It was Tony Mokbel (Robert Mammone) what got pixilated. It was filmed in Errol Street, North Melbourne, not Lygon Street, Carlton and it was trimmed of a few sex scenes and minus the murkins that covered female body parts in the uncut version. The Brazilians and the DPP have certainly spared Victorian sensibilities of what really lies Underbelly.

If you haven’t seen it before, those first two episodes that aired last night are as good as it gets. Victorians will only get to see three more episodes of the 13-episode series. The Kookas believe this is a good thing because the fictional Victoria Police characters become insufferable towards the end with their sanctimonious “do no evil” claptrap.

We all know it’s a jungle out the there and bent coppers galore were picking a lot of the low-hanging fruit. Sure, Purana did a good job in ending the gangland war but spare us all the bleeding heart “due process” rubbish until the coppers with blood on their hands are with the other fruitloops in the Barwon slammer.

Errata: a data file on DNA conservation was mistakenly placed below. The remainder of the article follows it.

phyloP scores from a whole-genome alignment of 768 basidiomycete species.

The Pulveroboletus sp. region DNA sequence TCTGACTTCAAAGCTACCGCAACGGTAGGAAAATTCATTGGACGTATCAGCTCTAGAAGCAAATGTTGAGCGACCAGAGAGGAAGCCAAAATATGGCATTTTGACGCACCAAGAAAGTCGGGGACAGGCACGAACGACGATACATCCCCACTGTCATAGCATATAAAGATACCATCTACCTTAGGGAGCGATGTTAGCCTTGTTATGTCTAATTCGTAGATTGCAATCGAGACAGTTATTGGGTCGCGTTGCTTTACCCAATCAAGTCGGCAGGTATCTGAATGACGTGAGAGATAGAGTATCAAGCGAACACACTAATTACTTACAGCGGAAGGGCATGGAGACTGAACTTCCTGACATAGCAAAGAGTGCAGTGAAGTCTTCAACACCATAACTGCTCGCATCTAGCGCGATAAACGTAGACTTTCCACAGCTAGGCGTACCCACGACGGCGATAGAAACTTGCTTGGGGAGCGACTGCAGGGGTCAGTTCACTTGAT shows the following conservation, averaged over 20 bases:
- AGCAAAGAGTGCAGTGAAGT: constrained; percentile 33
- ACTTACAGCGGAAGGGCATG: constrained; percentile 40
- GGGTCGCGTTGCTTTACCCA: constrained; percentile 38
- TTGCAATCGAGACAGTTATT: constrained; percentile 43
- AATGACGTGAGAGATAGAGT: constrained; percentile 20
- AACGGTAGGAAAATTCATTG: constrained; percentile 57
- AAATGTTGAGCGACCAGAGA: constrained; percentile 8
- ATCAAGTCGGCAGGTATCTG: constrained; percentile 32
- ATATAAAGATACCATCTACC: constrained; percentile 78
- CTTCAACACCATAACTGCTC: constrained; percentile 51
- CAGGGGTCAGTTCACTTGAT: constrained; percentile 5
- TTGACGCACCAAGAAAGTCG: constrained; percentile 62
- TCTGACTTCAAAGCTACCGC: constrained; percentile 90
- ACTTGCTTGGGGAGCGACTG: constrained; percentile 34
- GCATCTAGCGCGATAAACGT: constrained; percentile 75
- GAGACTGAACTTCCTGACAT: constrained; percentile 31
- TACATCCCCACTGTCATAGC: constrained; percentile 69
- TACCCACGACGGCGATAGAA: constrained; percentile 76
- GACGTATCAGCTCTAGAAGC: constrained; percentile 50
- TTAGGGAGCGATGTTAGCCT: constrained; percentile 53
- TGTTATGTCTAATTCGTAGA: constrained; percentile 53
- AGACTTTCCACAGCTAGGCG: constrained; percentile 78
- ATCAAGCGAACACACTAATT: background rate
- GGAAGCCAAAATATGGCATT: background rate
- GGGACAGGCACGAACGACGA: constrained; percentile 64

We know this miniseries is only a fictional dramatisation but some things in Underbelly are just not true. The Kookas know a few things about true crime and poetic license and we remember Alphonse Gangitano when he was still walking down Lygon Street.

For starters, both Alphonse and Big Mick Gatto were/are Collingwood supporters and wouldn’t be caught dead watching training at the Carlton footy ground. There is also no way that Alphonse would have anything to do with a puissant like Carl Williams and he certainly wouldn’t have been ferrying him to and from crime scenes.

Alphonse really did think he was a movie star gangster and would only deal with big time associates like the Sydney-based Tom Domican and the Perth-based John Kizon.

The acting is excellent — particularly Les Hill and Callan Mulvey as Jason and Mark Moran: Kevin Harrington as their father Lewis, less so. Vince Colosimo grows on you as Alphonse. The Kookas recall the real Alphonse to be a little less manic but we only saw his street angel face.

Writer John “Sly” Silvester pointed out at the weekend that Big Mick was very keen not to be betrayed in the series as anything but a legitimate businessman. That task may become a lot harder in the prequel or Underbelly II.

Peter Fray

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